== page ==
How secure is your package?

By Roy Ribitzky

Pat downs. Body scanners. Metal detectors. Cameras. What do all of these have in common? America’s safety. The real question, then, is how do we strike the balance between protecting the lives of innocent travelers and not infringing on peoples’ privacy?

Since I was a child, I always remembered going through metal detectors at airports and sending my bags through the X-ray machine. I figured it was normal; it made sense to me. Besides, I’d rather have my flight disturbed by a crying baby than a disturbed traveler with a bomb. What didn’t make sense to me was that, when TSA officials “screened” our baggage, they never actually looked at the X-rays; they were always talking among themselves. That was something I had a problem with.

After 9/11, I expected even more security at airports, but I still don’t feel any safer in airports or on planes. When the body scanners were introduced, the first thing which came to my mind was not the massive invasion of privacy, but how much longer lines would be.

All of a sudden, politicians and travelers were up in arms about this invasive technology. Ron Paul calls them “porno-scanners.” But how do other countries handle homeland security?

Like Europe, Israel takes security very seriously – some would argue too seriously. Security officers interview every single airplane passenger. X-ray machines the size of a mini-SUV check every single bag. Even the people behind the ticket desk ask security related questions. But it doesn’t stop in the airport.

Every major mall has a security officer who checks bags and purses. It only takes ten seconds, but the security is still there. Regardless, I’m not sure this would make me feel any safer. On the one hand, knowing everyone gets the same treatment flushes out potential terrorists, but the simple presence of police also makes me feel nervous they are anticipating something.

However, it would be impossible to impose this type of security in America due to the sheer size of this country. It takes six hours to go from the south to the north of Israel; it takes a few days here. We also have millions more travelers than Israel, which also means more chances for terrorists to hide in the crowd.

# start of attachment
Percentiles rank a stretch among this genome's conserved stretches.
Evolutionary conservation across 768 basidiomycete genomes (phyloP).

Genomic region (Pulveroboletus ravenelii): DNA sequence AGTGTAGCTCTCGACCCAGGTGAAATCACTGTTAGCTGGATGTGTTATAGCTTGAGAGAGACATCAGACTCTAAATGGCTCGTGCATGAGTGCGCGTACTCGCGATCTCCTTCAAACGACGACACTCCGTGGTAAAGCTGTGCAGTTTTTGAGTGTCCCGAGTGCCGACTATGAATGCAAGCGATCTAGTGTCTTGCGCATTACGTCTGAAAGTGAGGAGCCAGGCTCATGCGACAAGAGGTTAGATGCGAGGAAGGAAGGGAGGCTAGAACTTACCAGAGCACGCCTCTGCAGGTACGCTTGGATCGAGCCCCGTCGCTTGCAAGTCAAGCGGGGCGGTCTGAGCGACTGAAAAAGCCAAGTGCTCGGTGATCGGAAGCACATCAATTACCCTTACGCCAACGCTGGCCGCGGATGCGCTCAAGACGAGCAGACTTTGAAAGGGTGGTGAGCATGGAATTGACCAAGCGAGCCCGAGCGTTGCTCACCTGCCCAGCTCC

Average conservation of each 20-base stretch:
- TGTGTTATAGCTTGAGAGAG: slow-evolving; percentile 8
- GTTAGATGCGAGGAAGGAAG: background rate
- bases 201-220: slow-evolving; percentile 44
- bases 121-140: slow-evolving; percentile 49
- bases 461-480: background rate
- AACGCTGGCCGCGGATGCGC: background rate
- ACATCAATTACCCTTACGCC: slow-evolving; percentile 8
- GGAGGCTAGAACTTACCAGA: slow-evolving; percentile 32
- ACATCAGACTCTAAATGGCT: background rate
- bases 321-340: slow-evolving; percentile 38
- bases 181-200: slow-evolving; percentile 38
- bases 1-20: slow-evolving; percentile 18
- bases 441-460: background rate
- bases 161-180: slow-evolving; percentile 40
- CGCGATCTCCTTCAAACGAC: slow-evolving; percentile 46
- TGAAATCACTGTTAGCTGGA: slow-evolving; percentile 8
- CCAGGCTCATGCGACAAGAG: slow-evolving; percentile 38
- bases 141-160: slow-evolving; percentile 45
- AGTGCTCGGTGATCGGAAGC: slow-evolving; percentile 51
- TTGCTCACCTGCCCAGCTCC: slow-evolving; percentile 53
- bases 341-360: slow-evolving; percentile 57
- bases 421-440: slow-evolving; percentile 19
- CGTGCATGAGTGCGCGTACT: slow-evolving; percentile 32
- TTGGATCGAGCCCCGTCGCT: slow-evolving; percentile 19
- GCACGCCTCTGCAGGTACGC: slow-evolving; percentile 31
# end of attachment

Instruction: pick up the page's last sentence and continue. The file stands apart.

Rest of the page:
But at what cost are we trying to protect ourselves? We obviously cannot go back to the time when there was no security and anyone could just buy a ticket at the gate. Yet going in the opposite direction creates an atmosphere of discomfort for some travelers. The reality is that certain organizations are trying to destroy us. Not just America, but any country or people which opposes these groups’ fanatical ideologies.

These extremists are not all hiding in caves in the Middle East; there are homegrown terrorists here, and they are not all Muslim. Timothy McVeigh could have gotten on a plane and flown it into a building if he had wanted to. More recently, Joseph Stack flew a small plane into an IRS building.

The security measures the TSA is putting into place are there to prevent those who plan to carry out terror plots using various transportation methods. Is a pat down by someone you will never see again worth the outrage, considering the damage other people can do? I’m not the biggest fan of my body, but I don’t think officers checking the body scans are uploading the images onto Facebook. If they are doing their job, they won’t be checking out your package, but will be looking for an AK-47 or a bomb.

If there were no threats facing us, there would be no point in having security. If we went by the better and more comforting “honor system,” terrorists would just take advantage of it.

 We all know it is uncomfortable going through security, but does anyone think TSA officers actually enjoy touching travelers? I think not. But until we figure out a secure way of decoding terrorist plans and finding their planners, I’m going to stick with whatever security Logan, Kennedy, or Hartsfield has to offer, however uncomfortable it may be.

 Roy Ribitzky is a Collegian columnist. He can be reached at [email protected].